Population Statistic: Read. React. Repeat.
Monday, February 25, 2021

You’d think the prospect of cruising down the road without parental supervision would be incentive enough for America’s teenagers to want to get their drivers’ licenses as soon as possible. I know it was when I was coming of age.

Alas, today’s adolescents are a different breed, content to be chauffeured practically until the brink of adulthood:

The national rate of licensed 16-year-olds dropped to 29.8 percent in 2006 from 43.8 percent in 1998, according to the Federal Highway Administration.

The falling rate of teenage drivers is perplexing to Michael T. Marsden, an expert on car culture and dean of St. Norbert College in De Pere, Wis.

“It’s a big change in a major American ritual of driving as early as possible,” Mr. Marsden said.

What would be the longer term implications? Does this suggest that youngsters are not as car-obsessed as prior generations, and therefore might not be as receptive to the frequent new-car pitches from the auto industry? If so, carmakers might want to start revising their marketing strategies now, to counter a more challenging consumer market a few years from now?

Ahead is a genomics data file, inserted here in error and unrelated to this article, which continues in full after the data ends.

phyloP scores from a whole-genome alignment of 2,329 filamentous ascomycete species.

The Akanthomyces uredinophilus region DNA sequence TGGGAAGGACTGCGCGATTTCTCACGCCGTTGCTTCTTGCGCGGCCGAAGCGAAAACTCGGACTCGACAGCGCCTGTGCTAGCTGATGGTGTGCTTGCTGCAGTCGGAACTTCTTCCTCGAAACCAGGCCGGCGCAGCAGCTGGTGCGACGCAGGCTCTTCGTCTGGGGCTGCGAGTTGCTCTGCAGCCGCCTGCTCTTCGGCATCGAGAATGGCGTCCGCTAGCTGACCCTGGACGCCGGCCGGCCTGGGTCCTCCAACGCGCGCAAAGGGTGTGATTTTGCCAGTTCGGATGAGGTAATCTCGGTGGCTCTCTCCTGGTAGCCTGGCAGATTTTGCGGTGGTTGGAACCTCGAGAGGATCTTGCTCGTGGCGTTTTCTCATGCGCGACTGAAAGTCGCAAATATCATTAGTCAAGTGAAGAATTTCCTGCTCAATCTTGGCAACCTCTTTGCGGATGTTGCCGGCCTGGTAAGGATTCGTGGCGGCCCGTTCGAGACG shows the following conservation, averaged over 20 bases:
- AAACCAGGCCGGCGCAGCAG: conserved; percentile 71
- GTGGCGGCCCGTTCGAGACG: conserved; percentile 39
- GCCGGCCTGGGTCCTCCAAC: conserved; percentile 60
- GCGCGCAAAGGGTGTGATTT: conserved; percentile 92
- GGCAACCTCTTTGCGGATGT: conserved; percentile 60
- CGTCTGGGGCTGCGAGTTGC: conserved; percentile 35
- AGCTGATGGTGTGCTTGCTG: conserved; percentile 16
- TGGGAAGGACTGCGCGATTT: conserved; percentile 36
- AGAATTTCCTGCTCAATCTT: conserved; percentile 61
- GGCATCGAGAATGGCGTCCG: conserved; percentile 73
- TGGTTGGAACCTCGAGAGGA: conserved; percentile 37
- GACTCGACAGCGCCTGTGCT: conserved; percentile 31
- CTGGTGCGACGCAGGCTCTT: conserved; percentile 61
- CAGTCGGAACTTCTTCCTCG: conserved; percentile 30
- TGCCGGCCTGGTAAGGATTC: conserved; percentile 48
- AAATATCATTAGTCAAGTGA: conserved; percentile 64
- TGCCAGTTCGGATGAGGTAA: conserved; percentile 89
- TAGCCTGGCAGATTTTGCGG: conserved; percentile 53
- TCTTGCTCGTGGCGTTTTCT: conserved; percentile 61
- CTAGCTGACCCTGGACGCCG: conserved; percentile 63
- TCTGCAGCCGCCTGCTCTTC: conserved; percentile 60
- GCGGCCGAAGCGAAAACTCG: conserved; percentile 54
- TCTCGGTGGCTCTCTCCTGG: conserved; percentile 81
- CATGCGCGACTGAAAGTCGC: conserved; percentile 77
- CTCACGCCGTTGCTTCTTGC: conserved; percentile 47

Then again, it’s not like the majority of these deferring drivers can avoid getting behind the wheel indefinitely. They’re going to move out of their helicopter-parent cocoons sooner or later, and outside of New York and a couple of other concentrated urban cores, they’re going to need to drive to survive. So maybe the true longer-term impact will be… Even lousier drivers on the road, given that they’ll have had less experience?

I’m glad I don’t need to drive daily anymore. I’ll keep my Rollerblades nearby just in case.

by Costa Tsiokos, Mon 02/25/2008 11:18:49 PM
Category: Society
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